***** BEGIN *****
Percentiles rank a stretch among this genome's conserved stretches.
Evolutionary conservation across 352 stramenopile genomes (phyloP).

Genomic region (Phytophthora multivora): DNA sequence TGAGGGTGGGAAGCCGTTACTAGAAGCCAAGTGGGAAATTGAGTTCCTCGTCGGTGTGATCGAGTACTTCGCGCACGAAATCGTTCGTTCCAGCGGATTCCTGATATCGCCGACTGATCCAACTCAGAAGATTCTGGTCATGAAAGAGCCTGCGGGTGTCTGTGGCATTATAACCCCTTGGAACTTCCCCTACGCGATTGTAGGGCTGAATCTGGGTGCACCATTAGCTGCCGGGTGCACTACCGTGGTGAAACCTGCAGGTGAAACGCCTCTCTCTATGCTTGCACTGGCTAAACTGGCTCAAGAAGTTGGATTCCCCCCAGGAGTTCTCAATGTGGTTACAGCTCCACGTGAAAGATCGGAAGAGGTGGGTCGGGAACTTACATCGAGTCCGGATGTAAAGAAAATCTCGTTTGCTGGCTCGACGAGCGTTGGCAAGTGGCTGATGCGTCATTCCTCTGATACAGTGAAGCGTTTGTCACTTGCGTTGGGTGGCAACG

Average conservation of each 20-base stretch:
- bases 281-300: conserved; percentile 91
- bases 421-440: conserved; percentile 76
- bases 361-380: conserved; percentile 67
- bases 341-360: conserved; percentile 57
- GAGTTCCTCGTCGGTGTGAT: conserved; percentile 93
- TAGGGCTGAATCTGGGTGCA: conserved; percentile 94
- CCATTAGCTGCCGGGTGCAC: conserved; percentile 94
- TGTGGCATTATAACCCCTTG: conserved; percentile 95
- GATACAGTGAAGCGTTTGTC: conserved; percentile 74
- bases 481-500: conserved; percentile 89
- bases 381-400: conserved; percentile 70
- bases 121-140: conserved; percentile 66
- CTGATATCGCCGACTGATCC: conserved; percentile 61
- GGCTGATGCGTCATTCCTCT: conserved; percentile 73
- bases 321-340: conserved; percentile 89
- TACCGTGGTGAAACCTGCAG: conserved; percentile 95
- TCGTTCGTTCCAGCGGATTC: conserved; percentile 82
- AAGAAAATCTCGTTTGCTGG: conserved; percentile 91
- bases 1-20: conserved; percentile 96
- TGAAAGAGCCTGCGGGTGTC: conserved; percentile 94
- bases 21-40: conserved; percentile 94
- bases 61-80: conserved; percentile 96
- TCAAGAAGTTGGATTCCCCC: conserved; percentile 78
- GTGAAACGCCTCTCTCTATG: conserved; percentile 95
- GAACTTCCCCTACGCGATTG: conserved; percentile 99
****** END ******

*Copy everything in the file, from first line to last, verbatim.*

Percentiles rank a stretch among this genome's conserved stretches.
Evolutionary conservation across 352 stramenopile genomes (phyloP).

Genomic region (Phytophthora multivora): DNA sequence TGAGGGTGGGAAGCCGTTACTAGAAGCCAAGTGGGAAATTGAGTTCCTCGTCGGTGTGATCGAGTACTTCGCGCACGAAATCGTTCGTTCCAGCGGATTCCTGATATCGCCGACTGATCCAACTCAGAAGATTCTGGTCATGAAAGAGCCTGCGGGTGTCTGTGGCATTATAACCCCTTGGAACTTCCCCTACGCGATTGTAGGGCTGAATCTGGGTGCACCATTAGCTGCCGGGTGCACTACCGTGGTGAAACCTGCAGGTGAAACGCCTCTCTCTATGCTTGCACTGGCTAAACTGGCTCAAGAAGTTGGATTCCCCCCAGGAGTTCTCAATGTGGTTACAGCTCCACGTGAAAGATCGGAAGAGGTGGGTCGGGAACTTACATCGAGTCCGGATGTAAAGAAAATCTCGTTTGCTGGCTCGACGAGCGTTGGCAAGTGGCTGATGCGTCATTCCTCTGATACAGTGAAGCGTTTGTCACTTGCGTTGGGTGGCAACG

Average conservation of each 20-base stretch:
- bases 281-300: conserved; percentile 91
- bases 421-440: conserved; percentile 76
- bases 361-380: conserved; percentile 67
- bases 341-360: conserved; percentile 57
- GAGTTCCTCGTCGGTGTGAT: conserved; percentile 93
- TAGGGCTGAATCTGGGTGCA: conserved; percentile 94
- CCATTAGCTGCCGGGTGCAC: conserved; percentile 94
- TGTGGCATTATAACCCCTTG: conserved; percentile 95
- GATACAGTGAAGCGTTTGTC: conserved; percentile 74
- bases 481-500: conserved; percentile 89
- bases 381-400: conserved; percentile 70
- bases 121-140: conserved; percentile 66
- CTGATATCGCCGACTGATCC: conserved; percentile 61
- GGCTGATGCGTCATTCCTCT: conserved; percentile 73
- bases 321-340: conserved; percentile 89
- TACCGTGGTGAAACCTGCAG: conserved; percentile 95
- TCGTTCGTTCCAGCGGATTC: conserved; percentile 82
- AAGAAAATCTCGTTTGCTGG: conserved; percentile 91
- bases 1-20: conserved; percentile 96
- TGAAAGAGCCTGCGGGTGTC: conserved; percentile 94
- bases 21-40: conserved; percentile 94
- bases 61-80: conserved; percentile 96
- TCAAGAAGTTGGATTCCCCC: conserved; percentile 78
- GTGAAACGCCTCTCTCTATG: conserved; percentile 95
- GAACTTCCCCTACGCGATTG: conserved; percentile 99